Metaphor and Meaning in Early China

Abstract
Western scholarship on early Chinese thought has tended to either dismiss the foundational role of metaphor or to see it as a uniquely Chinese mode of apprehending the world. This article argues that, while human cognition is in fact profoundly dependent on imagistic conceptual structures, such dependence is by no means a unique feature of Chinese thought. The article reviews empirical evidence supporting the claims that human thought is fundamentally imagistic; that sensorimotor schemas are often used to structure our understanding of abstract concepts; that these schemas can be selectively combined to result in novel structures; and that there are inextricable connections between body, emotion, and thought in both everyday and philosophical cognition. It also provides a review of a recent trend where, explicitly or not, scholars from a variety of backgrounds have begun to take metaphor more seriously as a foundational bearer of philosophical meaning in early China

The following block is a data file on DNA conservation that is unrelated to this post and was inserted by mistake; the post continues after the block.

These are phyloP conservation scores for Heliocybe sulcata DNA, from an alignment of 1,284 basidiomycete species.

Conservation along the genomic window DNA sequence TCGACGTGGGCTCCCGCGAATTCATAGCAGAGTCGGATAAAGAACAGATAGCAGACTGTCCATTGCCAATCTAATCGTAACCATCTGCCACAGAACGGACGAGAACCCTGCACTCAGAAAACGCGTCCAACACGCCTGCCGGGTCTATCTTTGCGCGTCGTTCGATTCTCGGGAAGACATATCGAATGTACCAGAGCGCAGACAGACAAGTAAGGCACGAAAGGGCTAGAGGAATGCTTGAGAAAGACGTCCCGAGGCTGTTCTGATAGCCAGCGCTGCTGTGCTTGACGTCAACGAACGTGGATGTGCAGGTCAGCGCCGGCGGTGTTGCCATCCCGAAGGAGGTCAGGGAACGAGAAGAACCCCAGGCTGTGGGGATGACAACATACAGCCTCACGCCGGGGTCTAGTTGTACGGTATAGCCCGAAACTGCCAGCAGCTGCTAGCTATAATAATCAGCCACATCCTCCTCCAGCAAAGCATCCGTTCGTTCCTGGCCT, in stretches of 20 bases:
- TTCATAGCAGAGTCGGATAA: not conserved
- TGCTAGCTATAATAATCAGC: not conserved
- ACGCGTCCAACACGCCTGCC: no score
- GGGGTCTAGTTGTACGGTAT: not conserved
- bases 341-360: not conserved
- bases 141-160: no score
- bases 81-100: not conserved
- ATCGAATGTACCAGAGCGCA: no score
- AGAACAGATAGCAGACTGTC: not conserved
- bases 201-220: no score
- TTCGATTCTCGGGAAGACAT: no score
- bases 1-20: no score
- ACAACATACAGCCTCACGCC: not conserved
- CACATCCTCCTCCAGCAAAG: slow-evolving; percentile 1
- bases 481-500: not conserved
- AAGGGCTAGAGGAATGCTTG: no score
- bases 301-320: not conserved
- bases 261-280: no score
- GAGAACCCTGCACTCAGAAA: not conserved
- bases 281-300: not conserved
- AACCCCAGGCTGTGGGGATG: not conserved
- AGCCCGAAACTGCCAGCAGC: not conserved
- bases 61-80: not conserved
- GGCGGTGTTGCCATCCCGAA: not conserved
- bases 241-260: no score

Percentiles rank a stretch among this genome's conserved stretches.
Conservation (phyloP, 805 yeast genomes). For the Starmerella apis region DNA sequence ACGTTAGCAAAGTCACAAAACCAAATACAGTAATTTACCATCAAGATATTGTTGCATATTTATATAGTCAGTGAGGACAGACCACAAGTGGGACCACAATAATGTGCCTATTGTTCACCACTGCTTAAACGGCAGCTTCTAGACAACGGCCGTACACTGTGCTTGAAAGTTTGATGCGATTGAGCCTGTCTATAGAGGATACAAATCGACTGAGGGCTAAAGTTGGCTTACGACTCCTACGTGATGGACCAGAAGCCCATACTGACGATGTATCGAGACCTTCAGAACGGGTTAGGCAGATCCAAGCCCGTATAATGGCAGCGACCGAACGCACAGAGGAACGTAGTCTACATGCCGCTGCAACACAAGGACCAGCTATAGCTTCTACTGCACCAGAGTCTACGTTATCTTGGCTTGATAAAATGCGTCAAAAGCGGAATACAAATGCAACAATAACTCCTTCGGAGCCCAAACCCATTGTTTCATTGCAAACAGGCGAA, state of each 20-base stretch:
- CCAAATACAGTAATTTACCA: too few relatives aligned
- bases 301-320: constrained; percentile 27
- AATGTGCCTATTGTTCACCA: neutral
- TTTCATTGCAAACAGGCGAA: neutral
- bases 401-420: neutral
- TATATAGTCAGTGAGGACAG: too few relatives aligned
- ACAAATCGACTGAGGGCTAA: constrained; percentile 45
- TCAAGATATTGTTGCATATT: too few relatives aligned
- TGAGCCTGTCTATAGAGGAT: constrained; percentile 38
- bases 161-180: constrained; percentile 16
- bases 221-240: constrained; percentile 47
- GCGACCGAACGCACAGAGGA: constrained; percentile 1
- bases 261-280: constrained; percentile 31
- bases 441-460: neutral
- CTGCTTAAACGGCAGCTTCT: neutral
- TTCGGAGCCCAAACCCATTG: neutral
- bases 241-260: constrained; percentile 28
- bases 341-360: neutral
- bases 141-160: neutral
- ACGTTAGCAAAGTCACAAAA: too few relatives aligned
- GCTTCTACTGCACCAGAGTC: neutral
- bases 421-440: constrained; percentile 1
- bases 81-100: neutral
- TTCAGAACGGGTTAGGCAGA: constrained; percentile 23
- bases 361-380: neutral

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    References found in this work BETA
    Lawrence W. Barsalou (1999). Perceptual Symbol Systems. Behavioral and Brain Sciences 22 (4):577-660.
    Kim-Chong Chong (2006). Zhuangzi and the Nature of Metaphor. Philosophy East and West 56 (3):370 - 391.
    Erin M. Cline (2008). Mirrors, Minds, and Metaphors. Philosophy East and West 58 (3):pp. 337-357.

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    Xiong Liwen (2008). Dialogues Between Western and Eastern Culture From the Aspect of Logic. Proceedings of the Xxii World Congress of Philosophy 36:83-90.
    Donald J. Munro (1969). The Concept of Man in Early China. Stanford, Calif.,Stanford University Press.
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